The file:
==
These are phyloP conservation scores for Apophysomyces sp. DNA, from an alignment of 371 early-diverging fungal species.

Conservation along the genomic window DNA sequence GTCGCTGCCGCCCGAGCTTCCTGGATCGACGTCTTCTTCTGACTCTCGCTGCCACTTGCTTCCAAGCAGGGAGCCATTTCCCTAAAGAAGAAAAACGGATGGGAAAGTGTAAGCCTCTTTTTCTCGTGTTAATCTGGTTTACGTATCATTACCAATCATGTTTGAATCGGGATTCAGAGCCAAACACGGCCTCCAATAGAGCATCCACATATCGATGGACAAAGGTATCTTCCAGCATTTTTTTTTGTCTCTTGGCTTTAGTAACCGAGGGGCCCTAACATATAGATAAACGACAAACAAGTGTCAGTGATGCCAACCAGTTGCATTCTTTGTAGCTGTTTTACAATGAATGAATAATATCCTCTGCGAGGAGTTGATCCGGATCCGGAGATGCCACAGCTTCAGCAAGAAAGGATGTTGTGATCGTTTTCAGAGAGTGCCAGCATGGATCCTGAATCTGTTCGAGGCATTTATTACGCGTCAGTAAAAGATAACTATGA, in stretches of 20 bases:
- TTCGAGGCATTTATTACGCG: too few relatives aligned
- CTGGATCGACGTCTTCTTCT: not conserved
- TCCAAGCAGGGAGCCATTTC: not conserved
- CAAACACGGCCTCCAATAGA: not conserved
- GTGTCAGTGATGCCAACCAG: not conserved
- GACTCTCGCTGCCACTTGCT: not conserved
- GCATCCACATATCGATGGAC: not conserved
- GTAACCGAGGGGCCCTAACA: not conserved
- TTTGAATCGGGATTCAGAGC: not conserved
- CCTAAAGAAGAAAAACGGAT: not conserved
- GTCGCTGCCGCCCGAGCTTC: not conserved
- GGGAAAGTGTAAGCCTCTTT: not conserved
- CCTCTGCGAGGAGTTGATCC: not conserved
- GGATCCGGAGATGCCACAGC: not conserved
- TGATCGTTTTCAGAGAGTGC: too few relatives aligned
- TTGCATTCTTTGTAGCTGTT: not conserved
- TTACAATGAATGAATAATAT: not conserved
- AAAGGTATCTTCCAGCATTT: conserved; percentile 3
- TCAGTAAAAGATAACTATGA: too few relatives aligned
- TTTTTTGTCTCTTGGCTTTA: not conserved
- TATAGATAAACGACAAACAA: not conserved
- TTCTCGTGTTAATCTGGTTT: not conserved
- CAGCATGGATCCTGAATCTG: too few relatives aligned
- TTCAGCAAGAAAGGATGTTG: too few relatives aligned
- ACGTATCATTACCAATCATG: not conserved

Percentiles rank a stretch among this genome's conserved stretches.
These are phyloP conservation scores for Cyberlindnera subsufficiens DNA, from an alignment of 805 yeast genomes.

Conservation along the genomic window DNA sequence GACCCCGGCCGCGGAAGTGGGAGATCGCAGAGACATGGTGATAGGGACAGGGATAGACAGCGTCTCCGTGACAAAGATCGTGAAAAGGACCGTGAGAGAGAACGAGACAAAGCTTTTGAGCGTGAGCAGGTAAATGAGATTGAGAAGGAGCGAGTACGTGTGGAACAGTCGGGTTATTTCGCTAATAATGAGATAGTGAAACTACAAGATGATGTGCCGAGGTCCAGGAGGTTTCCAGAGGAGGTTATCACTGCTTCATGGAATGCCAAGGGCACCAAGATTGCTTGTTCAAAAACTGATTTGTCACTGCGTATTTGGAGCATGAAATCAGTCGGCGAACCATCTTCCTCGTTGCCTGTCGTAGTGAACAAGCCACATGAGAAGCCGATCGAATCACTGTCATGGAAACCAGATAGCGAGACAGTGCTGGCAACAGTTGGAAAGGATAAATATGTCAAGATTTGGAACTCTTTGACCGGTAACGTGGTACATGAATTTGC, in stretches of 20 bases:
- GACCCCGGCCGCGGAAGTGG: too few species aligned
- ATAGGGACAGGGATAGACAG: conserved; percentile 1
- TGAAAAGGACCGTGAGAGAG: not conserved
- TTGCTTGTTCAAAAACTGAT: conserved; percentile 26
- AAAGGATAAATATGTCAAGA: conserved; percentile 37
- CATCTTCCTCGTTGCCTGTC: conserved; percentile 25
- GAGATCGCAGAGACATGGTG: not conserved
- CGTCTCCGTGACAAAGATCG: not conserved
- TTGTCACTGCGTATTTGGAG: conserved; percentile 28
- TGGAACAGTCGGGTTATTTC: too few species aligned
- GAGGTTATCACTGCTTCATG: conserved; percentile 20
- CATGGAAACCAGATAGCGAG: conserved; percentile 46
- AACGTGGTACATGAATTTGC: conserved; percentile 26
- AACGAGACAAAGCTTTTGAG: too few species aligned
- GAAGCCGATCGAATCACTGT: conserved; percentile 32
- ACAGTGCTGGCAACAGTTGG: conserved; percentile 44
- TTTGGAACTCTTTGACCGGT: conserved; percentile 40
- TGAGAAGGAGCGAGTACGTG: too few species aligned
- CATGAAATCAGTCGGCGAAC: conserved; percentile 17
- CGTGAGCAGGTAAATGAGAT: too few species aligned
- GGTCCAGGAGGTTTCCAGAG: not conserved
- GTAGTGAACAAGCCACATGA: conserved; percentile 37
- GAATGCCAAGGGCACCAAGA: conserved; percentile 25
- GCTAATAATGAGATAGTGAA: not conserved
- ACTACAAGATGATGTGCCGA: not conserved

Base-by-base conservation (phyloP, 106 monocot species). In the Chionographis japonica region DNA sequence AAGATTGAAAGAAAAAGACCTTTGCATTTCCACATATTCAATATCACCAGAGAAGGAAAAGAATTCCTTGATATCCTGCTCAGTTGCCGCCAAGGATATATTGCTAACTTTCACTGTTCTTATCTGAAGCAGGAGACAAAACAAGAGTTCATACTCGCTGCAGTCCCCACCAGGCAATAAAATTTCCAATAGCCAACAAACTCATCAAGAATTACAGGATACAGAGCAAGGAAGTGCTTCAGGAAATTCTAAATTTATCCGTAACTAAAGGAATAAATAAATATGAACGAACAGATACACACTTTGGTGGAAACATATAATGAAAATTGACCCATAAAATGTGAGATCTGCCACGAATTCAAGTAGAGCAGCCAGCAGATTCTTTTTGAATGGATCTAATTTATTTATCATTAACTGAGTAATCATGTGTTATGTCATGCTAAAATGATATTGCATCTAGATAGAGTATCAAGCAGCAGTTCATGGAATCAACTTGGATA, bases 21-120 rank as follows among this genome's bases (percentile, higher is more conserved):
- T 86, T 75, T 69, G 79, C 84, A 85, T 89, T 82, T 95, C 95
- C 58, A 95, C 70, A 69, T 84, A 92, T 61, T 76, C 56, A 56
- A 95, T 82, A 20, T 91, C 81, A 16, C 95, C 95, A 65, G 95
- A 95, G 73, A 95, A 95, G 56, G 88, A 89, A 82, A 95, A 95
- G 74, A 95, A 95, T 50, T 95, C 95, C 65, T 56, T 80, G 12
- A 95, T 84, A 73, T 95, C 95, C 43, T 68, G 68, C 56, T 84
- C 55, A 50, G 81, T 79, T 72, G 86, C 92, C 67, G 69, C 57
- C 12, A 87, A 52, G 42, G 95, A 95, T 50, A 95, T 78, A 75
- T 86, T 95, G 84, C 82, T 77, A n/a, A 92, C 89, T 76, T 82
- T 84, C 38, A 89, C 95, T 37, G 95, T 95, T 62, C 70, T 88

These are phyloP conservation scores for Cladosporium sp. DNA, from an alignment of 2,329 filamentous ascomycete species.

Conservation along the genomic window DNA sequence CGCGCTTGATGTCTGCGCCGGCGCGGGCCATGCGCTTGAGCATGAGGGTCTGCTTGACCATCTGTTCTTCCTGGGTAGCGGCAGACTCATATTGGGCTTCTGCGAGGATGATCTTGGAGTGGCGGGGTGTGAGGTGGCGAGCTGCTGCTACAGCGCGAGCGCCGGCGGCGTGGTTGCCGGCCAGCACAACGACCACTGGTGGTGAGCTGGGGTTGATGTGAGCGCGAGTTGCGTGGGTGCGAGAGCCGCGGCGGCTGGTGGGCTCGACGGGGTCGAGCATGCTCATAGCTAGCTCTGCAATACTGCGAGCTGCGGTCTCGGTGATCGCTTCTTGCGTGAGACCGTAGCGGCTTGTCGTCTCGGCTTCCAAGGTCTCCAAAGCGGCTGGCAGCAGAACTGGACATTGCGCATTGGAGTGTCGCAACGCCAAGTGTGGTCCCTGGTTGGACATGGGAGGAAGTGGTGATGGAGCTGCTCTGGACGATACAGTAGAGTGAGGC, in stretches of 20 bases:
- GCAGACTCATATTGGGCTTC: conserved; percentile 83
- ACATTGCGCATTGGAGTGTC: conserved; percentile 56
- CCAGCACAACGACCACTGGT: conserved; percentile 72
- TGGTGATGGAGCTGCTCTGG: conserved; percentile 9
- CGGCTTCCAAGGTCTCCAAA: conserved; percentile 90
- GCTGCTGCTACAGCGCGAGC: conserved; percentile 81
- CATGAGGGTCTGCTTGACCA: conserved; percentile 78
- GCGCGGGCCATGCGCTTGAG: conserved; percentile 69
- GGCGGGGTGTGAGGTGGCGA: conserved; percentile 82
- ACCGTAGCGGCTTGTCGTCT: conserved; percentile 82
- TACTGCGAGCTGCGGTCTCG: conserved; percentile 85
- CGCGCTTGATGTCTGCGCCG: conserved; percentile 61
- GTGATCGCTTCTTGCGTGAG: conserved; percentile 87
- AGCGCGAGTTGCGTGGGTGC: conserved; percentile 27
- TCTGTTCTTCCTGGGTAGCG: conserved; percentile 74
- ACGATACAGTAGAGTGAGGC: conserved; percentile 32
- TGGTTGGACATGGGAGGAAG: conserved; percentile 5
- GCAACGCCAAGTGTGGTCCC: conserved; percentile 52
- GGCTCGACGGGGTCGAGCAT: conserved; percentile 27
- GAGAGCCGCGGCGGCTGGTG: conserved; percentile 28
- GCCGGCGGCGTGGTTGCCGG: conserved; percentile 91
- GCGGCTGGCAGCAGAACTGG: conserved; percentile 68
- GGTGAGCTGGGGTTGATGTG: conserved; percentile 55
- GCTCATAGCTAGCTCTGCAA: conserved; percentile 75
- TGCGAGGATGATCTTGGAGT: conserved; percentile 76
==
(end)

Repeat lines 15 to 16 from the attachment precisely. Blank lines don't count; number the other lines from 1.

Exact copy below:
- CCTCTGCGAGGAGTTGATCC: not conserved
- GGATCCGGAGATGCCACAGC: not conserved